AMS vs LMS: What’s the Difference?
As the leader of a member-based organization, you’re likely responsible for managing many different aspects of your organization. From membership to finances to events, there are a lot of things to keep track of!
When it comes to managing your association’s educational programs, you may be wondering if an Association Management System (AMS) or a Learning Management System (LMS) is right for you.
So, which one is right for your organization? Let’s take a look at the key differences between association management and learning management systems to help you make the best decision for your organization.
What’s an AMS?
An association management system is a cloud-based software platform designed to help manage the day-to-day operations of membership organizations. AMS platforms provide a central database for storing member data, as well as tools for online payments, invoicing, event registration, email marketing, and more.
Association management systems also include features for building a professional website and online store. Many AMS platforms offer integration with third-party software programs, including QuickBooks, Salesforce, Mailchimp, and Eventbrite.
What’s an LMS?
A learning management system is a type of software that allows organizations to administer, track, sell, and deliver their continuing education courses online. They’re the most effective and economical solution when it comes to managing your association’s educational programs!
With an LMS, you can create and deliver courses online, track who takes each course (and how they perform!), and even sell courses directly to members. An LMS makes it easy to host continuing education content and follow user analytics in one central location.
You may also like: LMS is More Than Just a Tool for Continuing Education
So, what’s the difference?
One of the main differences between an AMS and an LMS lies in the type of data they track:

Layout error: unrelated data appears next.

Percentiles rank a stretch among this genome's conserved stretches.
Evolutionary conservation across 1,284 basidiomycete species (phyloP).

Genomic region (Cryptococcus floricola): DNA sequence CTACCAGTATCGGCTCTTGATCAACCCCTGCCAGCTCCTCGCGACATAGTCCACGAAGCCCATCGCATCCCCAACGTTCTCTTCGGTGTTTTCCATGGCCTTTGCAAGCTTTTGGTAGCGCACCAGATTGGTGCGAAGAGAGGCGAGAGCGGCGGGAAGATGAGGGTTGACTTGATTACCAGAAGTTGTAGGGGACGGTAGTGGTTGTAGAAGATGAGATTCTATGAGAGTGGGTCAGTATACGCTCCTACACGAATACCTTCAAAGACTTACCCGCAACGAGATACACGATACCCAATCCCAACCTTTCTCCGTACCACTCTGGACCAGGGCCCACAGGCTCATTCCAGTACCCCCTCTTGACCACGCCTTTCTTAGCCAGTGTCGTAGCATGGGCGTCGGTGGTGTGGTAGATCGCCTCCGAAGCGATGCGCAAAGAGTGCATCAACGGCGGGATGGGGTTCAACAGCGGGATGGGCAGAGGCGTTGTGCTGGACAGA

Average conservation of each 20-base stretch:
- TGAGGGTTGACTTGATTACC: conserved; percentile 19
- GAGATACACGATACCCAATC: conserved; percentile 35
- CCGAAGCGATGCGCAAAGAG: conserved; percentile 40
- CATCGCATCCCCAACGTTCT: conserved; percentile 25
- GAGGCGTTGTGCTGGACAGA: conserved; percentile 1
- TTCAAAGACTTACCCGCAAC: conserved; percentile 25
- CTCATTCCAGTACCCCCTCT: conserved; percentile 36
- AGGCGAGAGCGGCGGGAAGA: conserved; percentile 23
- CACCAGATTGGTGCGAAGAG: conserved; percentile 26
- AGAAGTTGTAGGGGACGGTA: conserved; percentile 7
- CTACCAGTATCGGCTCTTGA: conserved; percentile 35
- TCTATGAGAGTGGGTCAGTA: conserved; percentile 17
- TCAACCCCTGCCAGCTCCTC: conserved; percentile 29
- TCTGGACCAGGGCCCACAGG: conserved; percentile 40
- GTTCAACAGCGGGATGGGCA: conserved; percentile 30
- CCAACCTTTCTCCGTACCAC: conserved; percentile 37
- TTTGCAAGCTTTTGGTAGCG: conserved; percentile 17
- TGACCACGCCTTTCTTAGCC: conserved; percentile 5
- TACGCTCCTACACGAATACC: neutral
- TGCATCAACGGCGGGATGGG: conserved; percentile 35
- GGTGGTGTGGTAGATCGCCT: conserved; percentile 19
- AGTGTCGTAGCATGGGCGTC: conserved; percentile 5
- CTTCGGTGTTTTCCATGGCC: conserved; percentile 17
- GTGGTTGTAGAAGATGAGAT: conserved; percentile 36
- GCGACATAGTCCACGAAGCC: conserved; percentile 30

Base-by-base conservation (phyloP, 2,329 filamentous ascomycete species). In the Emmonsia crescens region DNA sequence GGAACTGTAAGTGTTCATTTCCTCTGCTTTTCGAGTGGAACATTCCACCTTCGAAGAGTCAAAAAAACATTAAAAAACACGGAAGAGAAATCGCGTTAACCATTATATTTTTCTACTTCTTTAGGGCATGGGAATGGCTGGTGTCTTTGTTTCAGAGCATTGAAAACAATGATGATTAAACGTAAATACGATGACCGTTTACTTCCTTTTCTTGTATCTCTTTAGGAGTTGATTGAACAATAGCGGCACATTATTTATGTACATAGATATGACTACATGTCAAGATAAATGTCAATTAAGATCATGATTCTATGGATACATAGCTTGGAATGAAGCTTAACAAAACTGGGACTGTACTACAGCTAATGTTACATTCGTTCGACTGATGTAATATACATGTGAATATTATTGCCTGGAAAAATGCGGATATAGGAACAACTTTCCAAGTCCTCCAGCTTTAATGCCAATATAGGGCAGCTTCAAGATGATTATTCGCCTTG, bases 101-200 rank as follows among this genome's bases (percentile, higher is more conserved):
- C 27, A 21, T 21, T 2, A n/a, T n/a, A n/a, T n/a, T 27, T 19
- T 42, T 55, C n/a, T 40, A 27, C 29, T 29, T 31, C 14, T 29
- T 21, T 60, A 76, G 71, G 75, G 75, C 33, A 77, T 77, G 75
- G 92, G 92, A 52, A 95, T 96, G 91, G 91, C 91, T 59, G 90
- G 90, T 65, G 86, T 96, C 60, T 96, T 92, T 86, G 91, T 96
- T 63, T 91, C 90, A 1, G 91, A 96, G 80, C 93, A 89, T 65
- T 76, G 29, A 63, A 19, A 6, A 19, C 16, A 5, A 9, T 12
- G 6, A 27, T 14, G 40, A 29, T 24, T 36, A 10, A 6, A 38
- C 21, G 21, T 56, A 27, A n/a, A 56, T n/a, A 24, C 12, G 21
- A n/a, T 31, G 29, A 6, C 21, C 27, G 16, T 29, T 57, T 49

- An LMS is designed specifically for tracking data related to your educational programs, such as course completion reports, course purchase reports, and course information.
- An AMS, on the other hand, is designed to track membership data, such as membership type, renewal date, membership status, and revenue review data.
Another main difference includes the purpose of each system: why were they created?
The Key Features of an LMS
- An LMS is designed first and foremost for learning.
- It helps individuals gain new skills and knowledge, usually through participation in online or offline courses.
- An LMS will track progress, provide assessments, suggest learning paths, and offer certificates and accreditation.
- Learners can access an LMS at any time, any place, and on any device!
The Key Features of an AMS
- An AMS is designed to manage processes and events within an association.
- This includes membership functions like sponsorships, fundraising, payments, donations, and fees.
- An AMS also allows for communication between members and the organization through automated emails, invoices, reminders, and newsletters.
There is, of course, some overlap between the two systems. Both can offer eCommerce features, for example, and both can be used to store and organize data. But, at their core, an LMS is designed for learning while an AMS is designed for managing.
You may also be interested in: Post-Purchase Service: Why It’s Crucial When Picking an LMS Vendor
So, while an LMS helps individuals upskill and learn new things, an AMS helps associations manage their members and events. Both are essential for organizations with relevant interests, but they serve different purposes overall.
To sum it up, the main difference between association management systems and learning management systems is the type of data they track. An LMS tracks educational data, while an AMS tracks membership data. Additionally, the purpose of each system differs: an LMS is designed for learning, whereas an AMS is designed to manage processes and events within an association. Consequently, while there is some overlap between the two systems, they serve different functions overall.
Both systems can run independently from one another, or they can be integrated to create a seamless learning and membership experience for your organization. Whichever route you decide to go, make sure you pick a system that meets the specific needs of your organization!